By Tim Johnston and Colum Lynch
Washington Post Foreign Service
Wednesday, August 12, 2009
BANGKOK, Aug. 11 -- Burma's military rulers on Tuesday snuffed out whatever dim hopes remained for democratic reform in their country, as a government-run court sentenced opposition leader Aung San Suu Kyi to an additional 18 months under house arrest for hosting an American intruder who entered her heavily guarded villa uninvited.
The verdict drew swift international condemnation, with President Obama saying it violated "universal principles of human rights" and European leaders calling for new sanctions against Burma. The U.N. Security Council met in an emergency session to discuss the issue.
The decision by the court at Rangoon's notorious Insein Prison essentially sidelines Burma's most popular political figure from national elections next year, and it sets the stage for a political contest that will be tilted toward government-backed candidates.
In a rare public statement at the close of the trial, Suu Kyi, a Nobel Peace Prize laureate, warned her Burmese jailers that the verdict would weigh as heavily upon them as it has on her and her companions. "The court will pronounce on the innocence or guilt of a few individuals," she said. "The verdict itself will constitute a judgment on the whole of the law, justice and constitutionalism in our country."
U.N. Secretary General Ban Ki-moon, who recently met Burmese ruler Than Shwe to press for Suu Kyi's release, issued a statement saying that he was "deeply disappointed by the verdict," which undermines the "credibility" of the political process in Burma, also called Myanmar.
Two co-defendants in Suu Kyi's trial -- Khin Khin Win and Win Ma Ma, a mother and daughter who have been the democracy activist's companions and housekeepers for five years -- were also sentenced to 18 months of house arrest.
Separately, the court sentenced John W. Yettaw, the 54-year-old American who swam across a lake to get to Suu Kyi's home, to seven years in prison, including four years of hard labor.
Obama expressed concern about the fate of Yettaw, a diabetic, saying his sentence was "out of proportion with his actions."
"Today's unjust decision reminds us of the thousands of other political prisoners in Burma who, like Aung San Suu Kyi, have been denied their liberty because of their pursuit of a government that respects the will, rights and aspirations of all Burmese citizens," Obama added. "They, too, should be freed."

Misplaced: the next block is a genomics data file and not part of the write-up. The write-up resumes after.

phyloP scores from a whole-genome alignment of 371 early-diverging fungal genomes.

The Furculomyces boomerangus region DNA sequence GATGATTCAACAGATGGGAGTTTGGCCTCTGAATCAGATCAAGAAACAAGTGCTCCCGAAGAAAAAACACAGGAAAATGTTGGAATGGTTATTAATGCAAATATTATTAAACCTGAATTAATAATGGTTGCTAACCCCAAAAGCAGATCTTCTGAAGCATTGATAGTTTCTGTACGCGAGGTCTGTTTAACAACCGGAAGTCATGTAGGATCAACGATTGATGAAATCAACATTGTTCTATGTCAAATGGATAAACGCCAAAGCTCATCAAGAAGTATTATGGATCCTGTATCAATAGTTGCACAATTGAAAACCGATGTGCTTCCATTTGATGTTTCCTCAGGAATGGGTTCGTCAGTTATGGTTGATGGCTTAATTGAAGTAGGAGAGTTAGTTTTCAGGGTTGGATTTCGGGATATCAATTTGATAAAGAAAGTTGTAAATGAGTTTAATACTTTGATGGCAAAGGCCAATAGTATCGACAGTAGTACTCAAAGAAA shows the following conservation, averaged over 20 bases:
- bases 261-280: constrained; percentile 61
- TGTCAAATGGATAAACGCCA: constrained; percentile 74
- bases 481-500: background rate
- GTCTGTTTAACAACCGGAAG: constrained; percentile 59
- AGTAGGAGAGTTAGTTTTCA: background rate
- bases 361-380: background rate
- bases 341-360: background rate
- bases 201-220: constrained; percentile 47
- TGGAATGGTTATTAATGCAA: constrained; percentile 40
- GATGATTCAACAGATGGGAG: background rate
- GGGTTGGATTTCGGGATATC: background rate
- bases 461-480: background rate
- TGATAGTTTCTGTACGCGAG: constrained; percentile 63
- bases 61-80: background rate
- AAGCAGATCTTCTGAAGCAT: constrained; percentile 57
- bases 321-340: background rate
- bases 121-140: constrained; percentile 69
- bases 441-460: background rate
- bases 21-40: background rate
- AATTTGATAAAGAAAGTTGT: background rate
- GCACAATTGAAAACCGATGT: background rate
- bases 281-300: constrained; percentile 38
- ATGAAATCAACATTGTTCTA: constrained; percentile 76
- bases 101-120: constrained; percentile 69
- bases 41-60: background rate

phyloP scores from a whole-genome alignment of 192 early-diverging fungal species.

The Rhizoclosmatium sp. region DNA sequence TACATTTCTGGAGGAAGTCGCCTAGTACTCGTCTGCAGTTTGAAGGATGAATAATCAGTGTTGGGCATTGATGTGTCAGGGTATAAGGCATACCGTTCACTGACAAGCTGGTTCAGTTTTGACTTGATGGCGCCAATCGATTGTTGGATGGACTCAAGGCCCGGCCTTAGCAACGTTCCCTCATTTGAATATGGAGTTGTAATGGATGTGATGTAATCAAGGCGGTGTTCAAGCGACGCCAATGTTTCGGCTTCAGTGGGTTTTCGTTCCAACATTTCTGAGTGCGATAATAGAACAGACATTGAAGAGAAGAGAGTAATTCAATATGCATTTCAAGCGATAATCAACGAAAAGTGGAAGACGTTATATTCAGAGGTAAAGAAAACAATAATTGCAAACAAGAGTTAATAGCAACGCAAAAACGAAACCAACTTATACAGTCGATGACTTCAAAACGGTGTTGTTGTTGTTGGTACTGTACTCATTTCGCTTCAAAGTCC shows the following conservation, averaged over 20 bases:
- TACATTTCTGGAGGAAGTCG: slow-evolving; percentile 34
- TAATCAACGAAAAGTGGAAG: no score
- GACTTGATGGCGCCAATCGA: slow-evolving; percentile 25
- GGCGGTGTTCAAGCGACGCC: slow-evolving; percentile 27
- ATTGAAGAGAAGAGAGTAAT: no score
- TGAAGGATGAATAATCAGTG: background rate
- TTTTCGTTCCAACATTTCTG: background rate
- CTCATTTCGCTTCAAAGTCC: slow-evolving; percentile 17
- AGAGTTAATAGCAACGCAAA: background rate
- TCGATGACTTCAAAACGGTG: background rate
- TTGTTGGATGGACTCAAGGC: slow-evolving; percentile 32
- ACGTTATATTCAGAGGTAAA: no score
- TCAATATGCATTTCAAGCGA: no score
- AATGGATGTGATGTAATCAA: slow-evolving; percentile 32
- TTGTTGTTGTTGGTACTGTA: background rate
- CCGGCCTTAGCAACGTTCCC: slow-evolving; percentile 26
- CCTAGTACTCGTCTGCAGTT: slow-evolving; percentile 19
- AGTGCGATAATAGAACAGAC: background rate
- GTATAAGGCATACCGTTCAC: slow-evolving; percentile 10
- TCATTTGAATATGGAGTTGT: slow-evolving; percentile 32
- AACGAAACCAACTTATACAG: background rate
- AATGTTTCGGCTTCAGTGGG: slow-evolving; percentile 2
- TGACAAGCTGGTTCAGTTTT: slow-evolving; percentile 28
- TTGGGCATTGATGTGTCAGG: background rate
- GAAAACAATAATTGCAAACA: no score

The toughest response came from the European Union, which vowed to impose new economic sanctions against individuals responsible for Suu Kyi's continued imprisonment. British Prime Minister Gordon Brown called for a U.N. embargo on all arms exports to Burma, and French President Nicolas Sarkozy urged new restrictions on Burma's export of rubies and hardwood, two key sources of government revenue.
Even Burma's friends, including Malaysia, which was instrumental in bringing Burma into the Association of Southeast Asian Nations a decade ago, expressed dismay.
The U.N. Security Council failed to reach agreement on a statement that would condemn Burma and demand that Suu Kyi, 64, be immediately released. Russia, among other countries, expressed reservations. China, Burma's closest ally on the council, insisted in the closed-door session that the council had no business interfering in Burma's courts, according to U.N. diplomats.
Suu Kyi was charged in May after Yettaw, of Falcon, Mo., swam across Inya Lake, sneaked onto her property and spent the night at her home.
Yettaw, a devout Mormon who relatives say suffers from post-traumatic stress disorder from his service during the Vietnam War, told the court that he was acting on a vision in which he saw Suu Kyi being assassinated by terrorists.
He had tried to visit her before and had succeeded in reaching the house, but she had refused to see him and had informed the authorities once he had left. Suu Kyi said she allowed Yettaw to stay this time only because he was exhausted.
"I acted without malice simply with intent to ensure that the one concerned should not suffer any adverse consequences," she told the court in her closing statement.
Analysts say Burma's ruling junta was determined to use the case to keep Suu Kyi -- still the generals' most formidable opponent despite having spent 14 of the past 19 years under house arrest -- out of circulation ahead of the elections.
"She is not being imprisoned because an American swam to her home but because she is viewed as a strong threat to the legitimacy of this regime and its plans for next year's elections," said Jared Genser, a Washington-based lawyer who represents Suu Kyi overseas.
The court initially sentenced Suu Kyi to three years of hard labor on grounds that she illegally harbored an American tourist. But Burma's interior minister later read a statement from Than Shwe, chairman of the junta, commuting the sentence to 18 months under house arrest.
"A ripple of shock went 'round the room," said one European diplomat who attended the hearing. "We looked at these three slightly built women, one of whom uses a walking aid, and it was beyond belief." Suu Kyi's legal team said it would appeal the verdict.
Lynch reported from the United Nations.